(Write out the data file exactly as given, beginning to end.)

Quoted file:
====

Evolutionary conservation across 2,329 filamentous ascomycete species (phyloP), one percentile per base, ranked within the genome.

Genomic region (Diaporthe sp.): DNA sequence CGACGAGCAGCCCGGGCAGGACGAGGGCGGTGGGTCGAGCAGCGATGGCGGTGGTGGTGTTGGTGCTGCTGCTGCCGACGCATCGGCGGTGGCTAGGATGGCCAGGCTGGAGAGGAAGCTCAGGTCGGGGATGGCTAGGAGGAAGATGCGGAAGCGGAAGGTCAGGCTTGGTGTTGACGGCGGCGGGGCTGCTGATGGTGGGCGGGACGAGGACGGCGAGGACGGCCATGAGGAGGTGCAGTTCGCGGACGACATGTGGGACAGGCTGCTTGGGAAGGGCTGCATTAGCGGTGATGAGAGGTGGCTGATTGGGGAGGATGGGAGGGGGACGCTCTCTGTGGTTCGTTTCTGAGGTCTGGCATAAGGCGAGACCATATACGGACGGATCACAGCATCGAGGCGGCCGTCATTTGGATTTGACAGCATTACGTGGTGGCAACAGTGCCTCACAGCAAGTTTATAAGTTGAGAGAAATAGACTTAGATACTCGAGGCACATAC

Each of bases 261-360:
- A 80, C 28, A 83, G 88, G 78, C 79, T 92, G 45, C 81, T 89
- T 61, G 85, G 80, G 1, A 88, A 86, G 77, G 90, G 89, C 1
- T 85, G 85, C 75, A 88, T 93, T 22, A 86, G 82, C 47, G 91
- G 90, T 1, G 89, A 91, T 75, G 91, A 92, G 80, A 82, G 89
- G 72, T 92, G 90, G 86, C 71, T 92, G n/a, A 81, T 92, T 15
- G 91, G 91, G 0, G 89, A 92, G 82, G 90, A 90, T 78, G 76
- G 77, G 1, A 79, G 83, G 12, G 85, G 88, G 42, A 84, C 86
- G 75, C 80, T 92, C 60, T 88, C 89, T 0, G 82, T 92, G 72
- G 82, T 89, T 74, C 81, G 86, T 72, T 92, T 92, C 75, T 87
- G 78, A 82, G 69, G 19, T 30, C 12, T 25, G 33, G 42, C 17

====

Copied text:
Evolutionary conservation across 2,329 filamentous ascomycete species (phyloP), one percentile per base, ranked within the genome.

Genomic region (Diaporthe sp.): DNA sequence CGACGAGCAGCCCGGGCAGGACGAGGGCGGTGGGTCGAGCAGCGATGGCGGTGGTGGTGTTGGTGCTGCTGCTGCCGACGCATCGGCGGTGGCTAGGATGGCCAGGCTGGAGAGGAAGCTCAGGTCGGGGATGGCTAGGAGGAAGATGCGGAAGCGGAAGGTCAGGCTTGGTGTTGACGGCGGCGGGGCTGCTGATGGTGGGCGGGACGAGGACGGCGAGGACGGCCATGAGGAGGTGCAGTTCGCGGACGACATGTGGGACAGGCTGCTTGGGAAGGGCTGCATTAGCGGTGATGAGAGGTGGCTGATTGGGGAGGATGGGAGGGGGACGCTCTCTGTGGTTCGTTTCTGAGGTCTGGCATAAGGCGAGACCATATACGGACGGATCACAGCATCGAGGCGGCCGTCATTTGGATTTGACAGCATTACGTGGTGGCAACAGTGCCTCACAGCAAGTTTATAAGTTGAGAGAAATAGACTTAGATACTCGAGGCACATAC

Each of bases 261-360:
- A 80, C 28, A 83, G 88, G 78, C 79, T 92, G 45, C 81, T 89
- T 61, G 85, G 80, G 1, A 88, A 86, G 77, G 90, G 89, C 1
- T 85, G 85, C 75, A 88, T 93, T 22, A 86, G 82, C 47, G 91
- G 90, T 1, G 89, A 91, T 75, G 91, A 92, G 80, A 82, G 89
- G 72, T 92, G 90, G 86, C 71, T 92, G n/a, A 81, T 92, T 15
- G 91, G 91, G 0, G 89, A 92, G 82, G 90, A 90, T 78, G 76
- G 77, G 1, A 79, G 83, G 12, G 85, G 88, G 42, A 84, C 86
- G 75, C 80, T 92, C 60, T 88, C 89, T 0, G 82, T 92, G 72
- G 82, T 89, T 74, C 81, G 86, T 72, T 92, T 92, C 75, T 87
- G 78, A 82, G 69, G 19, T 30, C 12, T 25, G 33, G 42, C 17